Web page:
Κυριακή, 3 Απριλίου 2011

Invoking the Keratea kouros

A brief summary of the story so far for our foreign readers. 

The Greek Government decided to create a space for landfill in the region of Keratea, in Southwestern Attica, close to the site of Ovriocastro. Ovriokastro is a fortified hill site with important archaeological remains and a life span ranging from the prehistoric to hellenistic times. Strangely enough, the area is a declared and protected archaeological site with Decisions by the Greek Ministry of Culture dating in 1980 and 1995.
Ever since the announcement of the government's intentions, the people in the region protest strongly and continously against the construction of the landfill, invoking in their arguments the great archaeological importance of the site.

[There are lots of full reports on the incidents related to this struggle, some of them in English and other languages as well, so if you're interested take a look here]


One of the most characteristic finds of the region is the so-called "Kouros of Keratea", currently in exhibit in the National Museum of Athens.


It is interesting to note that, although other important finds also come from the same region, even other statues of Kouroi and a Kore, this particular statue has become a symbol of the the struggle of the people in Keratea, often portrayed in their remonstration posters.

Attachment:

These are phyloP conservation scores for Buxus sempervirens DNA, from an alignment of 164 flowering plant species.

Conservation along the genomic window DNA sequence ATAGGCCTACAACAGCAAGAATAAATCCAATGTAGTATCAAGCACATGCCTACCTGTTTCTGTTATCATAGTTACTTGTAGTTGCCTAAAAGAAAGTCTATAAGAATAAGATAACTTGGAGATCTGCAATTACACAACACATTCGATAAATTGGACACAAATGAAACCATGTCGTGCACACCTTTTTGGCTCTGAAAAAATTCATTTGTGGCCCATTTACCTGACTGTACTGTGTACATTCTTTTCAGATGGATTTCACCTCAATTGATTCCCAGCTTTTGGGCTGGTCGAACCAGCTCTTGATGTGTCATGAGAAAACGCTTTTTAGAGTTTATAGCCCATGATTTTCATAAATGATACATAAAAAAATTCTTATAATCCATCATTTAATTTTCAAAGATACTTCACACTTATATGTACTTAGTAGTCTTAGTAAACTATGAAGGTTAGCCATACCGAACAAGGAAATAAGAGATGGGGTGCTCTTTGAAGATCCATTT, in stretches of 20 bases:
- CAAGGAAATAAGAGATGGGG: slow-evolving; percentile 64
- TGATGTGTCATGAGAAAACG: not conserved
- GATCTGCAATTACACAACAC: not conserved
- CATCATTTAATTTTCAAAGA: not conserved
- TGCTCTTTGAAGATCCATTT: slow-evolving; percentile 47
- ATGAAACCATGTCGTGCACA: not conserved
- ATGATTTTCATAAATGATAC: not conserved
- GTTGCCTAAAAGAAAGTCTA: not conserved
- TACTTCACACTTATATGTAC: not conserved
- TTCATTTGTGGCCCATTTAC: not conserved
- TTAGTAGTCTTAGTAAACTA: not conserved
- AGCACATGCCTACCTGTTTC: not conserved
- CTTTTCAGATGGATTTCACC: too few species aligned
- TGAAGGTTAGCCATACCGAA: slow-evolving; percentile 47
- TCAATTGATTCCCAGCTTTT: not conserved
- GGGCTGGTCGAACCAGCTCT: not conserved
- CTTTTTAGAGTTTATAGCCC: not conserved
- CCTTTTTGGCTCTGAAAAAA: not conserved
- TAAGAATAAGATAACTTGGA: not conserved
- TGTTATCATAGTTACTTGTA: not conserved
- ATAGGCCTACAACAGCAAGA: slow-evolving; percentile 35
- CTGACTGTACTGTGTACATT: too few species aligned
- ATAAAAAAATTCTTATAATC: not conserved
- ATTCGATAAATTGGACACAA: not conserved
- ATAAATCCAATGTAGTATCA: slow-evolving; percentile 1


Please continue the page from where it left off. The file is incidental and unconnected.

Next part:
On March 22, 2011, another form of protest against the construction of the landfill took place in front of the National Archaeological Museum in Athens, current home of the Keratea Kouros. Students of the School of Fine Arts created a copy of the Keratea Kouros out of garbage and displayed it outside the entrance of the Museum.
According to the press reports the students said that "their aim was not to create an exact copy of the Kouros but rather to make a statue that would refer to the Kouros as he appears in their eyes after the construction of the landfill".

[press report here (in Greek)]






 ******

Note also that protest against the Keratea landfill also took place in the Poseidon temple in Sounion.


4 σχόλια:

Μανος είπε...

Greek readers were benefited from the post, as well :)

digostiaantica είπε...

How inspiring to see that the local people feel so strongly about protecting their (and the world's) cultural heritage!

Vassiliki Pliatsika είπε...

@Μάνος

I'm glad!

Vassiliki Pliatsika είπε...

@digostiaantica

They do indeed. It's one of their strongest points in defending the site.